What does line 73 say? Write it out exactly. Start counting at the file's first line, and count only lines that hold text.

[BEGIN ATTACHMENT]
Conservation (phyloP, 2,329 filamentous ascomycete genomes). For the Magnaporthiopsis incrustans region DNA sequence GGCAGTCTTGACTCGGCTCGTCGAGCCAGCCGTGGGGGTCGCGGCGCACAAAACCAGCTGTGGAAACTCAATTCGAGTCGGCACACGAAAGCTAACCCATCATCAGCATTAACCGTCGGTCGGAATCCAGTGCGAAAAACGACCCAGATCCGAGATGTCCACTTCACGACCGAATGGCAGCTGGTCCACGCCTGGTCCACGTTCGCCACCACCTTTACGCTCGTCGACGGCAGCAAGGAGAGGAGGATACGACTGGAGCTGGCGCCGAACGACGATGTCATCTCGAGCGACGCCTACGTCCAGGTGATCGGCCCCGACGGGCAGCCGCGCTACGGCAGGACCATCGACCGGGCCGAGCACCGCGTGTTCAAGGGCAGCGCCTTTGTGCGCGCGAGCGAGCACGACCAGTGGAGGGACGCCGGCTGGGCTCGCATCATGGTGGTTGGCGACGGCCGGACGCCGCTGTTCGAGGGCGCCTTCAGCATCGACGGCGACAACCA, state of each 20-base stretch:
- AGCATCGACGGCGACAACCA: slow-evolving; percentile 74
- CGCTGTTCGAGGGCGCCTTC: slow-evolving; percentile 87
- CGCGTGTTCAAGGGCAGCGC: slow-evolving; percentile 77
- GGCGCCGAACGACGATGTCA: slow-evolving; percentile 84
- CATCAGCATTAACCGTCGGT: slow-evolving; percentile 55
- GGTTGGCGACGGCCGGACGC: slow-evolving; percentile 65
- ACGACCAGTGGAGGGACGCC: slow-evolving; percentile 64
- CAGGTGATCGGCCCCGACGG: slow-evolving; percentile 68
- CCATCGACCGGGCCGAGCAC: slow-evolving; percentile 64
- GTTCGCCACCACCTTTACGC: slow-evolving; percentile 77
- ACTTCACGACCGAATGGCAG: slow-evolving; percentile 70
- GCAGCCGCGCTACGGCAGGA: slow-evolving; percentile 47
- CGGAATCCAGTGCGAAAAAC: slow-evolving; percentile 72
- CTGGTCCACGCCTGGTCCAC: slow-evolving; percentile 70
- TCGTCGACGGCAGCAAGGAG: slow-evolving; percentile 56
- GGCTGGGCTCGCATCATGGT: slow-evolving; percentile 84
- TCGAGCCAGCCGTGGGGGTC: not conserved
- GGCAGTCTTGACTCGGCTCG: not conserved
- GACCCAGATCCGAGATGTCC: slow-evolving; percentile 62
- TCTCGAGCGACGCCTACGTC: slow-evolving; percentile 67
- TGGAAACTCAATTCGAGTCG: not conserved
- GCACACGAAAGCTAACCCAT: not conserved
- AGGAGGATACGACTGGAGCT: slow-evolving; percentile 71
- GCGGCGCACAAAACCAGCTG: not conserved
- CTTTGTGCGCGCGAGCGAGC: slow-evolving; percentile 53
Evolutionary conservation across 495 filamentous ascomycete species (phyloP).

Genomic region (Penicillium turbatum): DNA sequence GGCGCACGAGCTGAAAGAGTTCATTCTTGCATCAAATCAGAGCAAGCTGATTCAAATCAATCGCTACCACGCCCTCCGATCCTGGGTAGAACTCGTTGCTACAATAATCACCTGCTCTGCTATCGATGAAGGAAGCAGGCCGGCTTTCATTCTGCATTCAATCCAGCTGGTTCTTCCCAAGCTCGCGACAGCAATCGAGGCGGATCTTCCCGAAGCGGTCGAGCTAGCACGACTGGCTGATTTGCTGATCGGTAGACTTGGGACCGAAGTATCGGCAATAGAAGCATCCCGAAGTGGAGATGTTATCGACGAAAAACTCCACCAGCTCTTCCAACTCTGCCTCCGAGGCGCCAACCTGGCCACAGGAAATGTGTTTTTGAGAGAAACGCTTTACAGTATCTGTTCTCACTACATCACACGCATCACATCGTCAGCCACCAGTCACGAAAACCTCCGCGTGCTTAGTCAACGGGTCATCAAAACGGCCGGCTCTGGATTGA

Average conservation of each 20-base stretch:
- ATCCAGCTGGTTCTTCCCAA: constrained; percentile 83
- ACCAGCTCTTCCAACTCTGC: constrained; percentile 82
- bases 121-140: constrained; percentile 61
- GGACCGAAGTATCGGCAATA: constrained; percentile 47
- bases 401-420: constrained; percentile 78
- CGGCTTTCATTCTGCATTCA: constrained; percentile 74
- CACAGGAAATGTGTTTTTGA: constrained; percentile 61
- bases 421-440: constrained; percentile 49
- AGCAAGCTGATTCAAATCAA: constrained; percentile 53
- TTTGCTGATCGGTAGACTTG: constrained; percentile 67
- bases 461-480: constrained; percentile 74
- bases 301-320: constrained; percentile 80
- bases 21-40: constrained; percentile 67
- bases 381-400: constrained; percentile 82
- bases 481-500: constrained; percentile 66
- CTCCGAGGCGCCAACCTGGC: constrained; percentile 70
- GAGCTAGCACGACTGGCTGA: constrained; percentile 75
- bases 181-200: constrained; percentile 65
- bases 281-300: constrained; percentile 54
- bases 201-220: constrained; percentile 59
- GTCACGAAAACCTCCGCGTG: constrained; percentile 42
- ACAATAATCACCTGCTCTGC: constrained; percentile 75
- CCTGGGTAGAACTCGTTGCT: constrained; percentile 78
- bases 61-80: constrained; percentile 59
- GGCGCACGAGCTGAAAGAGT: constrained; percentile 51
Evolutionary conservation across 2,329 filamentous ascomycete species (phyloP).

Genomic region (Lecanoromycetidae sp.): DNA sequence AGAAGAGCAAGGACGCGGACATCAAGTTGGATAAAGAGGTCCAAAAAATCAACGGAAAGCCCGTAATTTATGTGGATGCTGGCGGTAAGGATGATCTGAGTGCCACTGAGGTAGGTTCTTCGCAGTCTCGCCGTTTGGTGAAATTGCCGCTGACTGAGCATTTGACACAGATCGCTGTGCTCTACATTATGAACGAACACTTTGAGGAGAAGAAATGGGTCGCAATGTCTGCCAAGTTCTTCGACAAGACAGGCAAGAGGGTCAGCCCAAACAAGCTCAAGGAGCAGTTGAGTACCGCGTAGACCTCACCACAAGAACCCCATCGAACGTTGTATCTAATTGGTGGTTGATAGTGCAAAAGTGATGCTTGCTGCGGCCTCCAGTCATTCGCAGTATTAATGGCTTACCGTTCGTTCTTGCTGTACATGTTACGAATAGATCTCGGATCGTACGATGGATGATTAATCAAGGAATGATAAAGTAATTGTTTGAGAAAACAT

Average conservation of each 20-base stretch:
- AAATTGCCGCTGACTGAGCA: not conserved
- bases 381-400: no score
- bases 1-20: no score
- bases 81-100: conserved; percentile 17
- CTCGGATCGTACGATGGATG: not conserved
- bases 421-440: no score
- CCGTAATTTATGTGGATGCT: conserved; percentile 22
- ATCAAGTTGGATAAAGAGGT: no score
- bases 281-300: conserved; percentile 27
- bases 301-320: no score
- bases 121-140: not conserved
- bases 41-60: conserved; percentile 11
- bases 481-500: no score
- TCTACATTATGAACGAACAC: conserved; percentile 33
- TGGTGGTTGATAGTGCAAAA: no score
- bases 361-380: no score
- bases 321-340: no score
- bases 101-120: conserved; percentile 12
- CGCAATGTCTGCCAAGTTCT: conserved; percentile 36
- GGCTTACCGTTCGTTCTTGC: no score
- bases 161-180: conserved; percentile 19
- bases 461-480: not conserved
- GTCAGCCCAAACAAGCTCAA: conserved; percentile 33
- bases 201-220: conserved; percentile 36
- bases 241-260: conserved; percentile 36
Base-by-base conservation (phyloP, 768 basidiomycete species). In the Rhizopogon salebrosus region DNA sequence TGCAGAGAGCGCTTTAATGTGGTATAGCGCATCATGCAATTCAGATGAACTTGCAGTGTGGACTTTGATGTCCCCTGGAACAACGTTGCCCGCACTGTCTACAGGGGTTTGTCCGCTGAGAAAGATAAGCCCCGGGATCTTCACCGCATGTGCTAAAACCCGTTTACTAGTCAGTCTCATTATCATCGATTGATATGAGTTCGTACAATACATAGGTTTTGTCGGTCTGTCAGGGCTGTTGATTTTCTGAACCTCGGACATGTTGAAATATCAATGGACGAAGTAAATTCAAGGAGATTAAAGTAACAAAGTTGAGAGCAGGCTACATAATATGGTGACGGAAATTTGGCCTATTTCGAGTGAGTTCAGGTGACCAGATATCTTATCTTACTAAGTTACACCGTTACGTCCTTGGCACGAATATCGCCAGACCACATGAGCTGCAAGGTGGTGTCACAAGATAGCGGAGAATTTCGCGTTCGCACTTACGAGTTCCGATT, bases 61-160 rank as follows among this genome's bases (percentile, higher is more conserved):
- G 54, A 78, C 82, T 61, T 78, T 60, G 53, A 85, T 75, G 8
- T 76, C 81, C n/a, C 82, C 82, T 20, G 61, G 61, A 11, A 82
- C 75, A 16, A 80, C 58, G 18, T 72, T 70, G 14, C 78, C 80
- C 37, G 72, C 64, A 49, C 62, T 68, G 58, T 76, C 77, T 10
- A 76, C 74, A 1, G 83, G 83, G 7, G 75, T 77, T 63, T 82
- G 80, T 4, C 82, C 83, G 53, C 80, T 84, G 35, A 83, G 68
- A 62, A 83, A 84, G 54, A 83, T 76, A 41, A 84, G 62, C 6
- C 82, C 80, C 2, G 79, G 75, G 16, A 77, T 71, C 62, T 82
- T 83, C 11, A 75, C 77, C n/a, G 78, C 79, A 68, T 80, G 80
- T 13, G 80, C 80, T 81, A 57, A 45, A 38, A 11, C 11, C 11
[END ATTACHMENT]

- bases 361-380: no score